I could listen to this fella talk for hours while boiling crawfish. I love that magical seasoning that gets thrown in when it’s cooked up with bright, hearty vegetables to create a wonderful umami flavor amidst the bits and pieces of tasty crustacean and smokey sausage.
6. Biscuits and Sausage Gravy
A friend I met while traveling once told me to skip pancakes and bacon at breakfast, telling me to give biscuits and sausage gravy a try instead. I must have looked confused at the suggestion, because she went into great depth about how tasty they were, why they weren’t the biscuits I was familiar with, and how they were some of the best southern food. My friend was right, the biscuits and gravy tasted delicious, meshing perfectly with strong coffee and a sore head. It wasn’t the last plate I had while rolling through the south. Now, when I want to reminisce about my wandering days, I whip up my favorite 4-Ingredient 7-Up Biscuits.
7. Hoppin’ John
Also known as Carolina peas and rice, Hoppin’ John is an enjoyably filling dish that meshes flavor and taste with long held southern traditions. Eating Hoppin’ John on New Year’s Day represents a chance for good luck and prosperity for the coming year. There are so many different versions of the dish but salt pork complements the black-eyed peas and broth, such as in this family style reipe. Add some collard greens and cornbread, and it’s a top shelf taste of Southern soul food.
There’s a few things about Kentucky that I absolutely love: Bourbon, lush paddocks filled with horses, college basketball, and burgoo.
That’s right, burgoo. Check out this great post if you want a history lesson about it, I was fascinated!
It’s a stew not too dissimilar from Brunswick stew (including the roadkill origins of the dish), filled with meat (pork, beef chuck, chicken) and veggies, swimming in a rich and hearty barbecue sauce broth.
9. Chicken Fried Steak
When I was young (back before the time of the internet) I used to get confused by the term chicken fried steak. I never knew whether it was chicken, steak, or both, what it looked like, or how it tasted. By the time I got over to the US, chicken fried steak was at the top of my food list, along with Philly cheesesteaks, street tacos, and Chicago deep dish pizza.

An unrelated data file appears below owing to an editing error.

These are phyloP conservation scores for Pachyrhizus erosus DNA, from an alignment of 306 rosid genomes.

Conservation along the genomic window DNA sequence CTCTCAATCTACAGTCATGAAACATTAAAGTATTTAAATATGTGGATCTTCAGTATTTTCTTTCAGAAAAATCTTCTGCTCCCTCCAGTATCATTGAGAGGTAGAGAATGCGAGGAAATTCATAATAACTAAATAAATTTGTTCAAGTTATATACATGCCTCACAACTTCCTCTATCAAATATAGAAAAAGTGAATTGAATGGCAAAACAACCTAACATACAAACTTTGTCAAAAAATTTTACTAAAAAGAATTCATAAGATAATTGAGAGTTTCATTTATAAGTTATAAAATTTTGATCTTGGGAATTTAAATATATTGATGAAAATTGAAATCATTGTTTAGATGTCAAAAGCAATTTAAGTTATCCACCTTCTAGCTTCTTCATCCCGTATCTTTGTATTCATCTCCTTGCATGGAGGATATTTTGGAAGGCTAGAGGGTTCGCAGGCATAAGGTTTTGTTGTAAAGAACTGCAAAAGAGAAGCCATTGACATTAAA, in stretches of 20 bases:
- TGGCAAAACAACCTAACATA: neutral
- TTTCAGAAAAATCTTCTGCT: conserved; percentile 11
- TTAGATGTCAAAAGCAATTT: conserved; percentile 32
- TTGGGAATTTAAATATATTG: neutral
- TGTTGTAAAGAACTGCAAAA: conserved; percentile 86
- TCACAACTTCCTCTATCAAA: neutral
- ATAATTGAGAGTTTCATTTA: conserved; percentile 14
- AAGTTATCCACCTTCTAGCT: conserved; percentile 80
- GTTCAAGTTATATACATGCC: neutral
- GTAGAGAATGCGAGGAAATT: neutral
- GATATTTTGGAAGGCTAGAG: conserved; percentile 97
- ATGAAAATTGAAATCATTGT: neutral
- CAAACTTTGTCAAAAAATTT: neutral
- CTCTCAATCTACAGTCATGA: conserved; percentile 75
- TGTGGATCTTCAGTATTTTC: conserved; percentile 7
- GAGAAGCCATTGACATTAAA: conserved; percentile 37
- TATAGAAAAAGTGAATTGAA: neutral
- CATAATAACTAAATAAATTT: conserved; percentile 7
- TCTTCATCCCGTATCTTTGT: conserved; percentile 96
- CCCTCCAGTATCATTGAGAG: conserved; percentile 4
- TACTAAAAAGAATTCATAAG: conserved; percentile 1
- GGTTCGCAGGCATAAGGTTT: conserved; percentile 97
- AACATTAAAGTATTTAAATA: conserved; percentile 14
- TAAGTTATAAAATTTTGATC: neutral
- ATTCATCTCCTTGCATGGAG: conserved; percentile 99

It turns out that chicken fried steak isn’t anything that I hadn’t had before (it’s a beef schnitzel), with one exception; the amazing white gravy. Click here for an easy to enjoy recipe, It’s brilliant and I love it!
I love gumbo (almost as much as Jambalaya) although my waistline isn’t a fan because my appetite is formidable, and the stew is hearty! I love how the dish combines the best meats, seafoods, and spices then ties them all together in a tasty pot. I also love how everyone and their grandmama has the best gumbo in the south.
Pots of gumbo back in the day must have been wild, given the crazy array of animals and fish you can find deep in the south! These days, if you’re looking to innovate your gumbo game, this recipe may just do the trick, but may upset the old school family cooks!
11. Fried Shrimp and Catfish
Here in Australia, we’ve got plenty of shrimp, and the big ones called prawns. But catfish in general, is not on our vast seafood menu. Luckily for me, I’ve gotten to eat it in stir fry and soups, tacos, and burgers. Nothing, however, comes remotely close to southern fried catfish for sheer (deep fried) pleasure.
This list just scratches the surface of all the tremendous food that comes from the American south. A list of just 11 dishes may not do it justice!
What are your favorite southern dishes?SKM: below-content placeholder